Then, start breaking your budget down into categories. We won’t tell you what your categories should be since this is unique for almost every educator, but you may need to consider the costs of classroom staples, like tissues, hand sanitizer, pencils, pens, paper, and all those fun things. Once you have some money set aside for those materials (and any others you commonly stock up on to start the year), hopefully that will leave you with about 85 percent of your original budget.
Sure, 85 percent may seem like a lot, but if the size of your budget was not very big to begin with, it’s important to keep maximizing your spending in mind. After you consider the little things that every classroom needs, you can move on to the fun stuff – the wonderful world of STEM tools. Depending on your financial situation, and each financial situation will be different, there are some technologies that you should be trying to add and others you might want to avoid (for now).
To help figure out what you can and cannot afford or what will work in your particular classroom or makerspace, you should really reach out to the EdTech experts at Eduporium. They offer totally free consultation during the EdTech research and acquisition processes and can almost immediately find some tools that fit your teaching style and your budget. And, they offer an Educator Discount on most of the STEM tools they sell, which is a pretty great perk to help you stretch your spending dollars even further.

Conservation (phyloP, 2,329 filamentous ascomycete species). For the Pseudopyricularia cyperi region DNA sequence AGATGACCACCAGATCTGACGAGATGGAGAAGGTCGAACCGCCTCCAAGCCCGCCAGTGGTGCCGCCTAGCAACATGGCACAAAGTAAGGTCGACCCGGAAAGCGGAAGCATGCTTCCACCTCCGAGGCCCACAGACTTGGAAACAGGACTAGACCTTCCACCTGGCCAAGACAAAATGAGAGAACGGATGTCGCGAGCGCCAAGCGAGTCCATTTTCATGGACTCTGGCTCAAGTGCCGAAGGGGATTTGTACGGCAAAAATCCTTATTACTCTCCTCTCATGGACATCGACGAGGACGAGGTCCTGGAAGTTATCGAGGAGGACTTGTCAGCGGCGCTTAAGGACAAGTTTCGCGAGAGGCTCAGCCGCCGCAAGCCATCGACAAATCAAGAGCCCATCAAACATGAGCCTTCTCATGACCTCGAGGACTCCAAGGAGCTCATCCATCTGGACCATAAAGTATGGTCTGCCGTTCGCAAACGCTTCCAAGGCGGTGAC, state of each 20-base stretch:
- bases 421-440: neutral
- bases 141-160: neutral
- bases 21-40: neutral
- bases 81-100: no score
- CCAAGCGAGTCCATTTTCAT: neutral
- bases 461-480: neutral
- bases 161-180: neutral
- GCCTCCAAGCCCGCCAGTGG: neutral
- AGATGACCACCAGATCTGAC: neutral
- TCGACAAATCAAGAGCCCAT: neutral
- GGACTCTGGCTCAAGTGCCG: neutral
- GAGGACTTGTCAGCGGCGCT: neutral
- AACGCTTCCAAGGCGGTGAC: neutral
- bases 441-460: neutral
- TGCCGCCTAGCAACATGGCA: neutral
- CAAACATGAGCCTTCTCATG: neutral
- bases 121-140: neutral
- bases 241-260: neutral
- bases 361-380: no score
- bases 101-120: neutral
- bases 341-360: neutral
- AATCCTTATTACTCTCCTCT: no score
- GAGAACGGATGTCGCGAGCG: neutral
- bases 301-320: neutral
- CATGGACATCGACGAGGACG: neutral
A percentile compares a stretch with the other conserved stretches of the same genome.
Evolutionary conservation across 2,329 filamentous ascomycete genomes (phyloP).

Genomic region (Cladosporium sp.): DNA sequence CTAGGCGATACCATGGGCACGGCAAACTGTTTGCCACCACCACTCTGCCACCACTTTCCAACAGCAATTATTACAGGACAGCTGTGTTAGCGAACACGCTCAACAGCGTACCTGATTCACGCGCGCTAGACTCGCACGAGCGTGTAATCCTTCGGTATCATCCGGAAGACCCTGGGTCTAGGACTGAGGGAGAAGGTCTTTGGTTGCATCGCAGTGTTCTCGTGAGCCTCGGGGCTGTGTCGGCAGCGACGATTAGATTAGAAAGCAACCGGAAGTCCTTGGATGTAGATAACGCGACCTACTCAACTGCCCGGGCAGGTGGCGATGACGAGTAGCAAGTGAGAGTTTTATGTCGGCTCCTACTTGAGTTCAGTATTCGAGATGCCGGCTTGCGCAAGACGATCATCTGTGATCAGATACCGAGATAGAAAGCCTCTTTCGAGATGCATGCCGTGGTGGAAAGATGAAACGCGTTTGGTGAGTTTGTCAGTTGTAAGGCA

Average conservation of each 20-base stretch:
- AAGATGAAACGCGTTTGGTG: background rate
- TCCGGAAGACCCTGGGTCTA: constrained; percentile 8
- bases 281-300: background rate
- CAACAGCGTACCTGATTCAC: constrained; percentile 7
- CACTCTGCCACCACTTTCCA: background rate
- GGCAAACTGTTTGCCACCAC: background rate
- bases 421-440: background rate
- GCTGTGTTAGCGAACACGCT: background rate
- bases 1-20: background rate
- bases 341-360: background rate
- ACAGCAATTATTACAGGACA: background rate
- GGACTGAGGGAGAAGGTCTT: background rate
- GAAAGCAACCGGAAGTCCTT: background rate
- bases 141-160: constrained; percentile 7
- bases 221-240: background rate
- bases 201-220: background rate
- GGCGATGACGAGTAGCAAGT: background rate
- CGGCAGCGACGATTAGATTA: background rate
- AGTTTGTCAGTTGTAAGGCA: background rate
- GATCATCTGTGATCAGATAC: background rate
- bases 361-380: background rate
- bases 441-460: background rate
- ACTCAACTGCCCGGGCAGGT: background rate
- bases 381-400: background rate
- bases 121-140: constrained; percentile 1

So, let’s just say, for instance, that you have a relatively sizable budget with which to work and want to explore bringing in some of the most cutting-edge technologies to your classroom. What are some of the top technologies you should be looking at? One of the first that comes to mind is 3D printing. Whether they’re going to be used in a makerspace or in a traditional classroom setting, 3D printers provide students with the chance to combine a number of different and important STEM skills into one engaging endeavor.